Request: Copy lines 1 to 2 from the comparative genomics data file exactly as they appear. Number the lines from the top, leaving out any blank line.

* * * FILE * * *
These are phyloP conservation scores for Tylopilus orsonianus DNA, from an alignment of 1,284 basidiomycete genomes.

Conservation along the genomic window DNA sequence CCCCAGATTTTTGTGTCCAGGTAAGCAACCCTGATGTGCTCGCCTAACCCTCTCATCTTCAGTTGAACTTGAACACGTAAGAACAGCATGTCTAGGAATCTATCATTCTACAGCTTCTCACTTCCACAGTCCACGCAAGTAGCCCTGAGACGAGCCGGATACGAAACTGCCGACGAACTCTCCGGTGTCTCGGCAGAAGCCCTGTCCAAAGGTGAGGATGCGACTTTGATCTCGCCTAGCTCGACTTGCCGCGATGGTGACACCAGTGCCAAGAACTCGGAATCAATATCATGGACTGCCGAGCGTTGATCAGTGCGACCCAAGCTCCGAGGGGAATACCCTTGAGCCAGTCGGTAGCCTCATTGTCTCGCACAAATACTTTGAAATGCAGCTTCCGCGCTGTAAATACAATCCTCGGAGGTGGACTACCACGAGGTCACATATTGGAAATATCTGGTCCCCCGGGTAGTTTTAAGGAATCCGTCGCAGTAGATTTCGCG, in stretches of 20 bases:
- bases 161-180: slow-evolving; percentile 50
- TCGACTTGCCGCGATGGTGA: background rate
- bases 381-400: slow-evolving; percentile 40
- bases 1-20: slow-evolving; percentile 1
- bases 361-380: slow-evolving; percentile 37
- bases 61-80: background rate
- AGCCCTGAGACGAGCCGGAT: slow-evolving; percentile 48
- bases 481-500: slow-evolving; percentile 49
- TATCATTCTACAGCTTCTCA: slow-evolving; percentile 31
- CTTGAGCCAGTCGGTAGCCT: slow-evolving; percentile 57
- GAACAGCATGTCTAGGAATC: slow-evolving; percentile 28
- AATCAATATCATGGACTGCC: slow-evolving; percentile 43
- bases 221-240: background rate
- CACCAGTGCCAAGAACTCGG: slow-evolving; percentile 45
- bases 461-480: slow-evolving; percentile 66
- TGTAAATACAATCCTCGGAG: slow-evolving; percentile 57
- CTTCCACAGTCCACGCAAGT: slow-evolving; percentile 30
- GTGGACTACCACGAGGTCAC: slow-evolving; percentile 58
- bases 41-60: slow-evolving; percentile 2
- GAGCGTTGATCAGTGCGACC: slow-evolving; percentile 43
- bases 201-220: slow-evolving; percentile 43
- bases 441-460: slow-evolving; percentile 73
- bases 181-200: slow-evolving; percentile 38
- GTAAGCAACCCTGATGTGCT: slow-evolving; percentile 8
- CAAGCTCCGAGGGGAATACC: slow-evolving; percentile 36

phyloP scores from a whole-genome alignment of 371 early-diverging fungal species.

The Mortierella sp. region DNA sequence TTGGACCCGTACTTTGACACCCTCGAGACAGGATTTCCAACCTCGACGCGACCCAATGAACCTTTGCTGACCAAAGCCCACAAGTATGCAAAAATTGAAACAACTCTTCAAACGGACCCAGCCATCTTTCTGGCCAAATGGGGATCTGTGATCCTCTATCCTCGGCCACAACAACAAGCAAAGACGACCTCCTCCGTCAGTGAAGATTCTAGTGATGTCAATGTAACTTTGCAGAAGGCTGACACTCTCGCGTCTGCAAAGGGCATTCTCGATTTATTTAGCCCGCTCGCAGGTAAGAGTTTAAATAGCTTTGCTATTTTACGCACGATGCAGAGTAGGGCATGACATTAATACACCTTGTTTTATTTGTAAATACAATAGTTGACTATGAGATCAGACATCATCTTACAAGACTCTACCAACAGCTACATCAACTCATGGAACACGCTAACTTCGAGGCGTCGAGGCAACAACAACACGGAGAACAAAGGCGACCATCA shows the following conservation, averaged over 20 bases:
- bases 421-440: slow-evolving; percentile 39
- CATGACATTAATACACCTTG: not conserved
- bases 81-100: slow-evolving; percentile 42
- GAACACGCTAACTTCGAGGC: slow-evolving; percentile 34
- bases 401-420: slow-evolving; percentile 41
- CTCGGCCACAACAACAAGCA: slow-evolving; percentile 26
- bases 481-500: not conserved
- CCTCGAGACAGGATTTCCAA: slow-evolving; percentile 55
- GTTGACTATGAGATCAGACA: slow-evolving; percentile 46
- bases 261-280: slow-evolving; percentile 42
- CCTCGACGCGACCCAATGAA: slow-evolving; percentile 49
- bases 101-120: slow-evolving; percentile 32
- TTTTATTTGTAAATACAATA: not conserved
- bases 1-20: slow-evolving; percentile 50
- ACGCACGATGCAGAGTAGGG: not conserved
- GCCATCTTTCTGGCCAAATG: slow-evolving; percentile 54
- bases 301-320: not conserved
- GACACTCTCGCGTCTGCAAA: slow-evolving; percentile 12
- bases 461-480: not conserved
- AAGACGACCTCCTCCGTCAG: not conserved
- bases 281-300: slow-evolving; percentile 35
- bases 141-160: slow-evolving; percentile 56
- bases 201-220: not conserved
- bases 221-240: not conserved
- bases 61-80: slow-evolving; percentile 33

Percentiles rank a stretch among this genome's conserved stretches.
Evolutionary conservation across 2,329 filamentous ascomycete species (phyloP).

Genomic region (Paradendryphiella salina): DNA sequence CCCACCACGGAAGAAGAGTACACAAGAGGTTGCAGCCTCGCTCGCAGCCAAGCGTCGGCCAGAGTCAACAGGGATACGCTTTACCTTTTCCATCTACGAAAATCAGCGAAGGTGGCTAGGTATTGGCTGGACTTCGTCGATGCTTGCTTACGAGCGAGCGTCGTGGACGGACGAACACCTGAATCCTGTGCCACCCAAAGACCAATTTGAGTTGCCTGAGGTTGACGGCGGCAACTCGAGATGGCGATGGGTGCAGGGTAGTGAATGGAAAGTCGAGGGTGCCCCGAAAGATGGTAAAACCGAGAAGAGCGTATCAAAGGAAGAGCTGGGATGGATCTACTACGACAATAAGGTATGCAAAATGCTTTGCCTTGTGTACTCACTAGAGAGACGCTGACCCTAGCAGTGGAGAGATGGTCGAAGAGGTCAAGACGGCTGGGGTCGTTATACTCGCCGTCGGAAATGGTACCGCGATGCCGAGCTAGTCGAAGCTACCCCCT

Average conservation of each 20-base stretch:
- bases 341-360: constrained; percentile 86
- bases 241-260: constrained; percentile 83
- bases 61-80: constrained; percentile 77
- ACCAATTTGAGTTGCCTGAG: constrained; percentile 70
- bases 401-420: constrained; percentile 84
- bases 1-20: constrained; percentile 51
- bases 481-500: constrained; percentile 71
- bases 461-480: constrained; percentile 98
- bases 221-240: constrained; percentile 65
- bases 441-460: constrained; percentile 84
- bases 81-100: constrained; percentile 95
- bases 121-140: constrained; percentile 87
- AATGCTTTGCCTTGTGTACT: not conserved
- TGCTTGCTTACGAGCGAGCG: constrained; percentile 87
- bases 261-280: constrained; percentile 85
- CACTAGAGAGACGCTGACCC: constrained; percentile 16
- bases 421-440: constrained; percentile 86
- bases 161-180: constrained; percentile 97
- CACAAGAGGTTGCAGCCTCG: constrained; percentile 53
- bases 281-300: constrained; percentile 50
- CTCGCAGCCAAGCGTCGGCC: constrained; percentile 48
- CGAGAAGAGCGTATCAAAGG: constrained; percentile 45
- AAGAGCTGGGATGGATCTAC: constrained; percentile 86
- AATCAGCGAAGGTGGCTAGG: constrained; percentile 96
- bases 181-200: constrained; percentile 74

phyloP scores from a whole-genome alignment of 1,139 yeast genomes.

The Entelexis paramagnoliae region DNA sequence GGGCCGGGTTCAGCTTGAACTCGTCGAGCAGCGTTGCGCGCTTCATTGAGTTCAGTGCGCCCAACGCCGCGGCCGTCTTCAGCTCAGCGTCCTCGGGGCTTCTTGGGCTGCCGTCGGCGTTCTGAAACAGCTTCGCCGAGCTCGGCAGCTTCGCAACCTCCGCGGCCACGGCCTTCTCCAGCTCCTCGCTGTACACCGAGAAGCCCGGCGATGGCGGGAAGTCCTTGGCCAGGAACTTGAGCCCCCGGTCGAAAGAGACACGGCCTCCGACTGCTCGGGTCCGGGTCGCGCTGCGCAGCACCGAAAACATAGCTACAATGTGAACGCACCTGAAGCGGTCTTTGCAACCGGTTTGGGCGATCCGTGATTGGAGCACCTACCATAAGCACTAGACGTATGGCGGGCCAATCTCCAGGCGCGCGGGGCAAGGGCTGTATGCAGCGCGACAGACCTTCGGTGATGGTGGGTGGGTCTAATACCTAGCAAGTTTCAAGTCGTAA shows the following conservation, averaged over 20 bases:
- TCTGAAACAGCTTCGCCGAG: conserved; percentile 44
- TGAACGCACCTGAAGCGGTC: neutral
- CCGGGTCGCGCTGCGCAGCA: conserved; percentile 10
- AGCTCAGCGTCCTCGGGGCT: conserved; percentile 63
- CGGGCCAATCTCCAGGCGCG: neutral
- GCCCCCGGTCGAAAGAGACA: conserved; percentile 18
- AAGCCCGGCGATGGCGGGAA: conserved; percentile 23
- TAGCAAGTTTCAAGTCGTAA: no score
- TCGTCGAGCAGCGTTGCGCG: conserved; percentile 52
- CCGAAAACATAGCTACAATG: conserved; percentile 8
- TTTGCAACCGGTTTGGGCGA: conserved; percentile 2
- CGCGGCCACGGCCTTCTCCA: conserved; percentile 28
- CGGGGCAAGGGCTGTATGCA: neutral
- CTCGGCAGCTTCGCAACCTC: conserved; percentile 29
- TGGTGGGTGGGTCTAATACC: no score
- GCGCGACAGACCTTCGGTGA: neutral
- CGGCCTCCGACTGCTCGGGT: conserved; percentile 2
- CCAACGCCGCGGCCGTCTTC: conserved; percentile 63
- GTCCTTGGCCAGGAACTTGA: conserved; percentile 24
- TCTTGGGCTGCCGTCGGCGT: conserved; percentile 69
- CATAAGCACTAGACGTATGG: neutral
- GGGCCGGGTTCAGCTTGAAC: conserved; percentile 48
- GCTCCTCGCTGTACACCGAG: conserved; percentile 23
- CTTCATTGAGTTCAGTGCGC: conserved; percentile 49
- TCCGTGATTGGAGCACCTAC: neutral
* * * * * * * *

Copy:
These are phyloP conservation scores for Tylopilus orsonianus DNA, from an alignment of 1,284 basidiomycete genomes.

Conservation along the genomic window DNA sequence CCCCAGATTTTTGTGTCCAGGTAAGCAACCCTGATGTGCTCGCCTAACCCTCTCATCTTCAGTTGAACTTGAACACGTAAGAACAGCATGTCTAGGAATCTATCATTCTACAGCTTCTCACTTCCACAGTCCACGCAAGTAGCCCTGAGACGAGCCGGATACGAAACTGCCGACGAACTCTCCGGTGTCTCGGCAGAAGCCCTGTCCAAAGGTGAGGATGCGACTTTGATCTCGCCTAGCTCGACTTGCCGCGATGGTGACACCAGTGCCAAGAACTCGGAATCAATATCATGGACTGCCGAGCGTTGATCAGTGCGACCCAAGCTCCGAGGGGAATACCCTTGAGCCAGTCGGTAGCCTCATTGTCTCGCACAAATACTTTGAAATGCAGCTTCCGCGCTGTAAATACAATCCTCGGAGGTGGACTACCACGAGGTCACATATTGGAAATATCTGGTCCCCCGGGTAGTTTTAAGGAATCCGTCGCAGTAGATTTCGCG, in stretches of 20 bases: